One so often missed...

Re:Nothing new (1)

randombit (87792) | more than 13 years ago | (#2206934)

Are there so few old-time BBSers out that that remember <grin>? :)

I think it's mostly been replaced by <g>

Easier to type, I guess. Or maybe I'm just lazy.

Of course this whole thing is pure silliness. They seem to be expecting that everyone is just going to switch over this weird system over current net-speak. I mean XML is nice and all, but... I kind of doubt a small group of people can come up with a better method of actually communicating emotion/intention than has evolved over the last 15-20 years by literally millions of people. For medical stuff, VR, etc, it could end up having some decent applications, however.

To put it simply, I read the article, and... LOL. :P

How to crash an HML enabled VR environment (0)

Anonymous Coward | more than 13 years ago | (#2206753)

<name = "Anonymous Coward">
<weight = 1e30>
<height = 1e30>

tear drop (1)

jonMC (31085) | more than 13 years ago | (#2206755)

why do I feel the urge, more than anything at this moment, to cry just the tiniest bit for each of us, and for the rest of the populace not yet hip to this development.

The codification of laws was a great advance for humankind.

The codification of of humankind offers no such benefit.

Re:tear drop (0)

Anonymous Coward | more than 13 years ago | (#2206886)

Um. The codification of humankind is a great advance for law.

*BSD is dying (-1, Offtopic)

Anonymous Coward | more than 13 years ago | (#2206756)

*BSD is dying

Yet another crippling bombshell hit the beleaguered *BSD community when last month IDC confirmed that *BSD accounts for less than a fraction of 1 percent of all servers. Coming on the heels of the latest Netcraft survey which plainly states that *BSD has lost more market share, this news serves to reinforce what we've known all along. *BSD is collapsing in complete disarray, as further exemplified by failing dead last [] in the recent Sys Admin comprehensive networking test.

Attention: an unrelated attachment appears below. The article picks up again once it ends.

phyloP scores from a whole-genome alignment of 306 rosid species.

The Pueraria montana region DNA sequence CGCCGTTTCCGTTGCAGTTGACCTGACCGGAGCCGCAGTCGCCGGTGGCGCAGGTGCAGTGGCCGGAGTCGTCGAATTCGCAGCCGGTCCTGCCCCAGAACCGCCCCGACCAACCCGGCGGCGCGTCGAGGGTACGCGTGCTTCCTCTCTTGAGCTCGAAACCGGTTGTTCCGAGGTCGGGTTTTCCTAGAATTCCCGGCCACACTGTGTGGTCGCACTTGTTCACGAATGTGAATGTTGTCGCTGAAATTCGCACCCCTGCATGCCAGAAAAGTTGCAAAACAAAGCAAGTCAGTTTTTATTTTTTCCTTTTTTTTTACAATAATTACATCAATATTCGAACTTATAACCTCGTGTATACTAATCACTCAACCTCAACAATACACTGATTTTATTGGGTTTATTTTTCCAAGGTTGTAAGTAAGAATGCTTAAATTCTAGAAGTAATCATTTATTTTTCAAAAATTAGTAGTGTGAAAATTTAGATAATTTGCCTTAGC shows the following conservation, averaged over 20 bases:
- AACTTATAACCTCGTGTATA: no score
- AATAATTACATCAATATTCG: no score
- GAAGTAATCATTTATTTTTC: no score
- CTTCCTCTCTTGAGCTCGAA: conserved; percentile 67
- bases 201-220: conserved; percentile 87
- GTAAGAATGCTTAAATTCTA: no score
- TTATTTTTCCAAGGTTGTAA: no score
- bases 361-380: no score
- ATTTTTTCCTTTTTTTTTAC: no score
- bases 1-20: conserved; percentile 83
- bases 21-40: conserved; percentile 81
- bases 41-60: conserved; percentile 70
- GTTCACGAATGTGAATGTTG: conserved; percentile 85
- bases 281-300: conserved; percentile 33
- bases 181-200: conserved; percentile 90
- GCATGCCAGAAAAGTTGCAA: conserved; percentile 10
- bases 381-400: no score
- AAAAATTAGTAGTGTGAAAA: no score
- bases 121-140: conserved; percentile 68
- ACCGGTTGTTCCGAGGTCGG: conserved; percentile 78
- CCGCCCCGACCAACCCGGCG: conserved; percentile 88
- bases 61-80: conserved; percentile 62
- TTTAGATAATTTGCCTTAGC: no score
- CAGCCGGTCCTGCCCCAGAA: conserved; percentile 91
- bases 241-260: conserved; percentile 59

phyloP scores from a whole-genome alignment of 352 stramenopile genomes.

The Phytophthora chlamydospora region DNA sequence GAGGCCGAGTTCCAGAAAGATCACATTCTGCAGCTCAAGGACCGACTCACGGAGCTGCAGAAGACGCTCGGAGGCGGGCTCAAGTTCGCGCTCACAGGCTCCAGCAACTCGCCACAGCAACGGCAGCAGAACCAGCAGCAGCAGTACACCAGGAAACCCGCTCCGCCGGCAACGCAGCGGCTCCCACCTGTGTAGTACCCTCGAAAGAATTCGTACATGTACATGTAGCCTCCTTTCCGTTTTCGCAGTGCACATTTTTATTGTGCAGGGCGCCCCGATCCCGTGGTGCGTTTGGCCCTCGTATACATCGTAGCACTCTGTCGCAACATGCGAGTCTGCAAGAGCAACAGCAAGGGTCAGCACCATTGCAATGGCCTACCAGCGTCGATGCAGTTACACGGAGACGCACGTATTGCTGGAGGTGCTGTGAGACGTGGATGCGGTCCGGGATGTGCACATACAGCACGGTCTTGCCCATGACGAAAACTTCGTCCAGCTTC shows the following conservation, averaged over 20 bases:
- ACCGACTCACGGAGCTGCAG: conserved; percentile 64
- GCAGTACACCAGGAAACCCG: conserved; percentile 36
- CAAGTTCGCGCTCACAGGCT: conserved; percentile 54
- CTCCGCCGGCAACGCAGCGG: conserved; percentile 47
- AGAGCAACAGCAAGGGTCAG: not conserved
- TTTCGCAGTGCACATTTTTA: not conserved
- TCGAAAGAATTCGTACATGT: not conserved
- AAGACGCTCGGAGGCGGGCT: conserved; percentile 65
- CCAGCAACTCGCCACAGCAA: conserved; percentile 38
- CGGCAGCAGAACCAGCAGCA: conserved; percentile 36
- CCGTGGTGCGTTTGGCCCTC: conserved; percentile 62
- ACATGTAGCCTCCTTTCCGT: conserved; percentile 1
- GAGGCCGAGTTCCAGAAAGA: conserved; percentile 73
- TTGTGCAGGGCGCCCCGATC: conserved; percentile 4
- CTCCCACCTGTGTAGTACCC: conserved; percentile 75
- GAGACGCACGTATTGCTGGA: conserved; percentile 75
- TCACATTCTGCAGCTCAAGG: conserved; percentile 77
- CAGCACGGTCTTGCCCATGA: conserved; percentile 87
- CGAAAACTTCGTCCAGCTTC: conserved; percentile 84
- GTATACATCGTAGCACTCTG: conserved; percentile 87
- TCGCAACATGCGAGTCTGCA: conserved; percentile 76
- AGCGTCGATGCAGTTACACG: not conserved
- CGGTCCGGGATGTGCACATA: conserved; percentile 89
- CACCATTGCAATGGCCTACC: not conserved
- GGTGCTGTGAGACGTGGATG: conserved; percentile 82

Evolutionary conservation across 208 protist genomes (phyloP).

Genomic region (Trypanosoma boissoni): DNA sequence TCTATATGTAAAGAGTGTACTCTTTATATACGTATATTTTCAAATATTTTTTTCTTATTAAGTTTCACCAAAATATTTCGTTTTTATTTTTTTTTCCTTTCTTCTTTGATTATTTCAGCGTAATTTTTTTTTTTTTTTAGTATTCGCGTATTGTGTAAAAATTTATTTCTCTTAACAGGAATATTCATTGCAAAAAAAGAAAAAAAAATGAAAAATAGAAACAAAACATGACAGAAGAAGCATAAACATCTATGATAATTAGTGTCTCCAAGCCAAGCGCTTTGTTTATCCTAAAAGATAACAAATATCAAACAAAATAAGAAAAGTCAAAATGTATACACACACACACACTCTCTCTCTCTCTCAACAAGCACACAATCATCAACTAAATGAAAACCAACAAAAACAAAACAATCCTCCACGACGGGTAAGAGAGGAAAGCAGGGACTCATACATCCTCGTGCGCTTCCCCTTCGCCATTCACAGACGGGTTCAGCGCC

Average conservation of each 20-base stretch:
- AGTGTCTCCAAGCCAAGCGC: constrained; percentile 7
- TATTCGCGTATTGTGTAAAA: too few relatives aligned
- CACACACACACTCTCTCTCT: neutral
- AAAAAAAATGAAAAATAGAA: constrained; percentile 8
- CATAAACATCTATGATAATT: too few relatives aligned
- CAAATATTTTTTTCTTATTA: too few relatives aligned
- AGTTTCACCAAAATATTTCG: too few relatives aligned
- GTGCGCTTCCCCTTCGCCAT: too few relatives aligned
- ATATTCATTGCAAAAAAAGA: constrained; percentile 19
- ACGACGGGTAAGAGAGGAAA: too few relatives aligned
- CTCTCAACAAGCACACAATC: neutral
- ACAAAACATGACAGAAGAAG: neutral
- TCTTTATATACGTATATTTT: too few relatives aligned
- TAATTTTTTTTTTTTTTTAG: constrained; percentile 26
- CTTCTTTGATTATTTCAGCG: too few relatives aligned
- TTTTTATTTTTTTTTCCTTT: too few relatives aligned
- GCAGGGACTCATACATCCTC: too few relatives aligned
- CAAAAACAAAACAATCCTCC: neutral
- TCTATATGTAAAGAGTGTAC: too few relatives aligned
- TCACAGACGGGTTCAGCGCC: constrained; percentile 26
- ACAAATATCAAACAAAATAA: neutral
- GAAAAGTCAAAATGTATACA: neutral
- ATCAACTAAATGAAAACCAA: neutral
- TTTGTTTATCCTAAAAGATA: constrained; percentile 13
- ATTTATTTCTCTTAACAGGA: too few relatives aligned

You don't need to be a Kreskin [] to predict *BSD's future. The hand writing is on the wall: *BSD faces a bleak future. In fact there won't be any future at all for *BSD because *BSD is dying. Things are looking very bad for *BSD. As many of us are already aware, *BSD continues to lose market share. Red ink flows like a river of blood. FreeBSD is the most endangered of them all.

Let's keep to the facts and look at the numbers.

OpenBSD leader Theo states that there are 7000 users of OpenBSD. How many users of NetBSD are there? Let's see. The number of OpenBSD versus NetBSD posts on Usenet is roughly in ratio of 5 to 1. Therefore there are about 7000/5 = 1400 NetBSD users. BSD/OS posts on Usenet are about half of the volume of NetBSD posts. Therefore there are about 700 users of BSD/OS. A recent article put FreeBSD at about 80 percent of the *BSD market. Therefore there are (7000+1400+700)*4 = 36400 FreeBSD users. This is consistent with the number of FreeBSD Usenet posts.

Due to the troubles of Walnut Creek, abysmal sales and so on, FreeBSD went out of business and was taken over by BSDI who sell another troubled OS. Now BSDI is also dead, its corpse turned over to another charnel house.

All major surveys show that *BSD has steadily declined in market share. *BSD is very sick nd its long term survival prospects are very dim. If *BSD is to survive at all it will be among OS hobbyist dabblers. *BSD continues to decay. Nothing short of a miracle could save it at this point in time. For ll practical purposes, *BSD is dead.

*BSD is dying

As if emoticons were not bad enough.... (1)

DESADE (104626) | more than 13 years ago | (#2206757)

I can see it now. They will come out with a few feel good gestures and then the offensive gestures will contaminate the net. Can you imagine chat programs with these things?

it's all becoming clearer why HXML.... (0)

Anonymous Coward | more than 13 years ago | (#2206760)

human markup language will be used in the implanted biochip , mark my words

Bot programming... (1)

Agent Green (231202) | more than 13 years ago | (#2206761)

Quake/UT/HL bots work fine all by themselves without markups...and some of them are reasonably intelligent (for game bots that is). How is some kind of markup language going to describe the complex interactions or persona that actually makes up an individual??

Uhoh... (1)

gatesh8r (182908) | more than 13 years ago | (#2206762)

You mean that I may get the tag <psychotic>? And if so, what's the emoticon for it? ;-)

Re:Uhoh... (1)

reddeno (155457) | more than 13 years ago | (#2206855)


Manson style... (0)

Anonymous Coward | more than 13 years ago | (#2206972)


Wayne's VR world. (2)

Ukab the Great (87152) | more than 13 years ago | (#2206763)

Check out that hot babe

Re:Wayne's VR world. (3, Funny)

Ukab the Great (87152) | more than 13 years ago | (#2206792)

whoops. I meant to say

SCHWING Check out that hot babe /SCHWING

trading pics (-1, Offtopic)

Anonymous Coward | more than 13 years ago | (#2206772)

looking to trade pics of nude and semi-nude boys ages 14 and under. i will trade 2 for 1 for boys with short brown hair or extremely muscular boys. please respond if you are interested in trading i have over ten thousand pictures.